Flashback: A Brief History of the Riverboats

Spectators take in views of the Arch's construction from the decks of the riverboats. All rights reserved by JNEM Archives.

Spectators take in views of the Arch’s construction from the decks of the riverboats. All rights reserved by JNEM Archives.

They’re located downtown on the riverfront; set sail daily during the spring, summer and fall months; and have been providing fond memories for millions of passengers throughout the years. The Tom Sawyer and Becky Thatcher—aka, the Gateway Arch Riverboats—have been part of St. Louis history for decades. But do you know THEIR storied history?

Here’s a one-minute synopsis: Decades ago, the downtown St. Louis riverfront was home to hundreds of riverboats that lined the Mississippi riverfront. (Who remembers the tall stacks of the Robert E. Lee or the shimmering Admiral?)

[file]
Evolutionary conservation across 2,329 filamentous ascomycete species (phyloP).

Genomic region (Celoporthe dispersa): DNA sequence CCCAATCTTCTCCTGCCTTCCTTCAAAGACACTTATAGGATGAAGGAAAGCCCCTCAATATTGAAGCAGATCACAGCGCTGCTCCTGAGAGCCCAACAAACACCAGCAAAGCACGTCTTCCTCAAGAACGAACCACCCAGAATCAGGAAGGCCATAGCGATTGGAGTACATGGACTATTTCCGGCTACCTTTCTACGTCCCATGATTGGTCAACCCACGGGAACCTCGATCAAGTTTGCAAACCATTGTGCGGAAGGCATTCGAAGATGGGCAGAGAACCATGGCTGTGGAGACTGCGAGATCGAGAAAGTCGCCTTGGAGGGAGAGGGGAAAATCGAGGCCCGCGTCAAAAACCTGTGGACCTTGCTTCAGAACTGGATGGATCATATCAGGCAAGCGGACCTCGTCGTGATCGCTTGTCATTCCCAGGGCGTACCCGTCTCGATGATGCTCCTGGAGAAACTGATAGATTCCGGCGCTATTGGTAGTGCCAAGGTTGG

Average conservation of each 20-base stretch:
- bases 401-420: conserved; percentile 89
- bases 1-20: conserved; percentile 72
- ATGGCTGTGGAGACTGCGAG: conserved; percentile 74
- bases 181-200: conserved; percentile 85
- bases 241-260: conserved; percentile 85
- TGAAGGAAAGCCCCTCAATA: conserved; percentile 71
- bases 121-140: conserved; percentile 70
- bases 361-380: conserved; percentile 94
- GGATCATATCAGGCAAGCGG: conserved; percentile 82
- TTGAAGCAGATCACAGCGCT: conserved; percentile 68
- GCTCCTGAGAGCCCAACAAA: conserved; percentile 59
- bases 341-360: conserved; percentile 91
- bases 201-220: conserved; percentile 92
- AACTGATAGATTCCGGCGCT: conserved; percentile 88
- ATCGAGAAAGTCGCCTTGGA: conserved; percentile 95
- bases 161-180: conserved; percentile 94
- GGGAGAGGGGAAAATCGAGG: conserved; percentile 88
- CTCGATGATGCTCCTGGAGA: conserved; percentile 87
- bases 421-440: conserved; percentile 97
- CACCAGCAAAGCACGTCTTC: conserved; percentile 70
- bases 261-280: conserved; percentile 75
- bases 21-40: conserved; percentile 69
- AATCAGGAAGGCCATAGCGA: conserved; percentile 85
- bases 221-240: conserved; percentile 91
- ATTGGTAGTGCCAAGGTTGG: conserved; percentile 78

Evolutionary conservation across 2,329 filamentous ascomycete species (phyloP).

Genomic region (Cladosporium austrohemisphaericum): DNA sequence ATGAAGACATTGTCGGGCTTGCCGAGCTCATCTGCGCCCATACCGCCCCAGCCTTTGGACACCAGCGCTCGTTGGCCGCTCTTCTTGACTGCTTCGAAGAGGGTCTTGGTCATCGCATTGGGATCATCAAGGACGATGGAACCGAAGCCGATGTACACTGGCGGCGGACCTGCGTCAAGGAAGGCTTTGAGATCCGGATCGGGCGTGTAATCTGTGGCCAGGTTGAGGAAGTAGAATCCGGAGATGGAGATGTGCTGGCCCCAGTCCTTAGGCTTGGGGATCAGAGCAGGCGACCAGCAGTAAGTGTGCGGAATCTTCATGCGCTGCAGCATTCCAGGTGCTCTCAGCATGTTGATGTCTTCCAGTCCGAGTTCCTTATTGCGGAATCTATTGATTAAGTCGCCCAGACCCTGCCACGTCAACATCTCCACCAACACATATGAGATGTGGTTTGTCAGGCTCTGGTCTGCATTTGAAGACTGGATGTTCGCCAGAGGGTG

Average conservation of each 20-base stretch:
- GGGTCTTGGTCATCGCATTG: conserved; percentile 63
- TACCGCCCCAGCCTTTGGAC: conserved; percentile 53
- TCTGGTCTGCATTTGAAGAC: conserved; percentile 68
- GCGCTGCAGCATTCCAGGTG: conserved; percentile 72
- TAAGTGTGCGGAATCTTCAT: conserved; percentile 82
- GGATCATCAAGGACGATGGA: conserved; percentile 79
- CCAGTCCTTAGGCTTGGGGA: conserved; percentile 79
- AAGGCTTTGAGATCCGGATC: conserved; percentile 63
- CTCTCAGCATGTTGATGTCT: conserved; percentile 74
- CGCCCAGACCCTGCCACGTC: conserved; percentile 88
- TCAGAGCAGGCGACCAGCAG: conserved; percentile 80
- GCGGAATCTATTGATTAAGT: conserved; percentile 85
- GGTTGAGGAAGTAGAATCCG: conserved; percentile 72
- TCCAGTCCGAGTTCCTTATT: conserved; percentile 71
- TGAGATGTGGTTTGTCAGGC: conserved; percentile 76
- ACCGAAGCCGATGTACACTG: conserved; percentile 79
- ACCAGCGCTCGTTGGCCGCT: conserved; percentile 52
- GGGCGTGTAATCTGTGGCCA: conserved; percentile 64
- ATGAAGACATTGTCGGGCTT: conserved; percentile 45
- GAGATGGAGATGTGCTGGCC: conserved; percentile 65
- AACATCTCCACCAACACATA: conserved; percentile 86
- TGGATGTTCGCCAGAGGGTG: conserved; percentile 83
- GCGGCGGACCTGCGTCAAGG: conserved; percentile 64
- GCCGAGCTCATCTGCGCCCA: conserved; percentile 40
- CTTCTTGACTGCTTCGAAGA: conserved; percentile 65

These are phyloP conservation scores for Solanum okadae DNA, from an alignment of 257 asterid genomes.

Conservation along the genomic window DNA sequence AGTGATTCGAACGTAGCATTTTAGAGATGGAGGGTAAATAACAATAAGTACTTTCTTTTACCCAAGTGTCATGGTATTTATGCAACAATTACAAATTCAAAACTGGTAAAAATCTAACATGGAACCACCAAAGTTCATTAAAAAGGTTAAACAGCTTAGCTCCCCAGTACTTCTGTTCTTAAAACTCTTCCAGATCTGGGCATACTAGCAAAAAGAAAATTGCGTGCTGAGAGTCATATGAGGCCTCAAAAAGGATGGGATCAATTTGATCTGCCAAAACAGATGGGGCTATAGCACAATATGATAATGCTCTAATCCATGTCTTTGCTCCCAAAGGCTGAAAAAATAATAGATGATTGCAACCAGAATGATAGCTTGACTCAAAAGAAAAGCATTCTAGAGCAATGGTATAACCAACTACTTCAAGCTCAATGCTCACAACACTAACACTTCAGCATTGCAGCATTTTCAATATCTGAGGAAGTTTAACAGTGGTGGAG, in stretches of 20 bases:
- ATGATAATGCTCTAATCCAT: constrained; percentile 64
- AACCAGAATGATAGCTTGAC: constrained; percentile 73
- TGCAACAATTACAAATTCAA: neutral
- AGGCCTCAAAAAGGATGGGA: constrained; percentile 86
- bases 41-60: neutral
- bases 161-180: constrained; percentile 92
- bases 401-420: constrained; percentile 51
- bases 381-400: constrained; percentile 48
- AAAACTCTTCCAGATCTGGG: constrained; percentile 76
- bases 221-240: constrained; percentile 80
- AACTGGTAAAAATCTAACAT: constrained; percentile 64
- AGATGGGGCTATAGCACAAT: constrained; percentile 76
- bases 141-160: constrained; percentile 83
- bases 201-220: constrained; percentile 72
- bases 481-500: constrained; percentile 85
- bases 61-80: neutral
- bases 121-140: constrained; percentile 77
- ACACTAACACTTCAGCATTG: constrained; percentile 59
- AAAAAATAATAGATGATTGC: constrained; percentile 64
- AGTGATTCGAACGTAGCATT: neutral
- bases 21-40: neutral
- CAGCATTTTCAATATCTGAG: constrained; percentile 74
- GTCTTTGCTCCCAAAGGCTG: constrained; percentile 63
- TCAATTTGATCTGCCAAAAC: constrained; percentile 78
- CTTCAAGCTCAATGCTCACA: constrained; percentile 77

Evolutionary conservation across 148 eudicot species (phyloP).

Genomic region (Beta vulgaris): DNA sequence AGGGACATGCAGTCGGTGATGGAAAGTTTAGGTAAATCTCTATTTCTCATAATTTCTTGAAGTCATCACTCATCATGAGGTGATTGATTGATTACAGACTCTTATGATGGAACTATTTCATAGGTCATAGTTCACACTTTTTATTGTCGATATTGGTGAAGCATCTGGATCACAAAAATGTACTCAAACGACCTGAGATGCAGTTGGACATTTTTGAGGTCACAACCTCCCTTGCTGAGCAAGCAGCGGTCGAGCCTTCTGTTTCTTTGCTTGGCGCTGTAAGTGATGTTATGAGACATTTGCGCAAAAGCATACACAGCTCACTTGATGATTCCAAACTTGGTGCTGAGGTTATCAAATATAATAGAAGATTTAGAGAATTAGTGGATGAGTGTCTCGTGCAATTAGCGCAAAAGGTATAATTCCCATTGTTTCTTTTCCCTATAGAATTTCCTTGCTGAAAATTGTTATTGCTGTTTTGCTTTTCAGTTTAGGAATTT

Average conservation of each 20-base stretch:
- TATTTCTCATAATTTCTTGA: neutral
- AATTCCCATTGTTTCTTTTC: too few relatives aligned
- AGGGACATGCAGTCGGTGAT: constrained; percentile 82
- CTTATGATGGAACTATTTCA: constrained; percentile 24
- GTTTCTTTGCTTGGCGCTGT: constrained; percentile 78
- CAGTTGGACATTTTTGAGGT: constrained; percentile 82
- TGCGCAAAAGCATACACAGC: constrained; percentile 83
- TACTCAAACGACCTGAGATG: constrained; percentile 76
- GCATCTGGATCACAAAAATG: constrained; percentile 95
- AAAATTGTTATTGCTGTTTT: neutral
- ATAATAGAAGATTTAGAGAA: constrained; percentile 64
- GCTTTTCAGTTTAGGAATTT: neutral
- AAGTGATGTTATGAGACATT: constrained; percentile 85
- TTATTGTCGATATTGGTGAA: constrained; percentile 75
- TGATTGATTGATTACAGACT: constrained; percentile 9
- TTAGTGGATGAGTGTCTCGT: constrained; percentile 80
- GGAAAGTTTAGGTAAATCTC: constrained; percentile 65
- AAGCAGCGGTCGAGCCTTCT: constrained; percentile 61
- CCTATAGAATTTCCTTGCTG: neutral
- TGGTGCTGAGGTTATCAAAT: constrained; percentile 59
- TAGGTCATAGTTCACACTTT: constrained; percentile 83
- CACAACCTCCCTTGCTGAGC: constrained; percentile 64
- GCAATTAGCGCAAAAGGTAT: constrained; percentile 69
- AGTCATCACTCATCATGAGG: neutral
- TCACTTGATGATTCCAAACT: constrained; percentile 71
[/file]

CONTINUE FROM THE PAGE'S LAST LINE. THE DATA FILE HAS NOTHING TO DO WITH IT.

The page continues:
Enter Tom and Becky: They were brought to St. Louis in 1964 to accommodate the spectators who wanted a closer look at the building of the Gateway Arch. Since then, many boats have left the riverfront (most recently, the Admiral in 2011), but today, the Tom and Becky are the only two that remain. This year they celebrate their 50th anniversary of cruising on the St. Louis riverfront!

(And another fun fact: The Gateway Arch Riverboats are a part of the oldest Mississippi excursion boat company that has called St. Louis its home port since 1917!)

We’ve been feeling nostalgic as of late, so we decided to take a walk down memory lane. Enjoy these photos of the riverboat views during the building of the Arch. My, how times have changed!

arch admiral

River view from the deck of the Admiral. (Note the lifesaver!) All rights reserved by JNEM Archives.

arch bldg 3

The Arch begins to take shape. All rights reserved by JNEM Archives.

arch building 2

Another riverboat view. All rights reserved by JNEM Archives.

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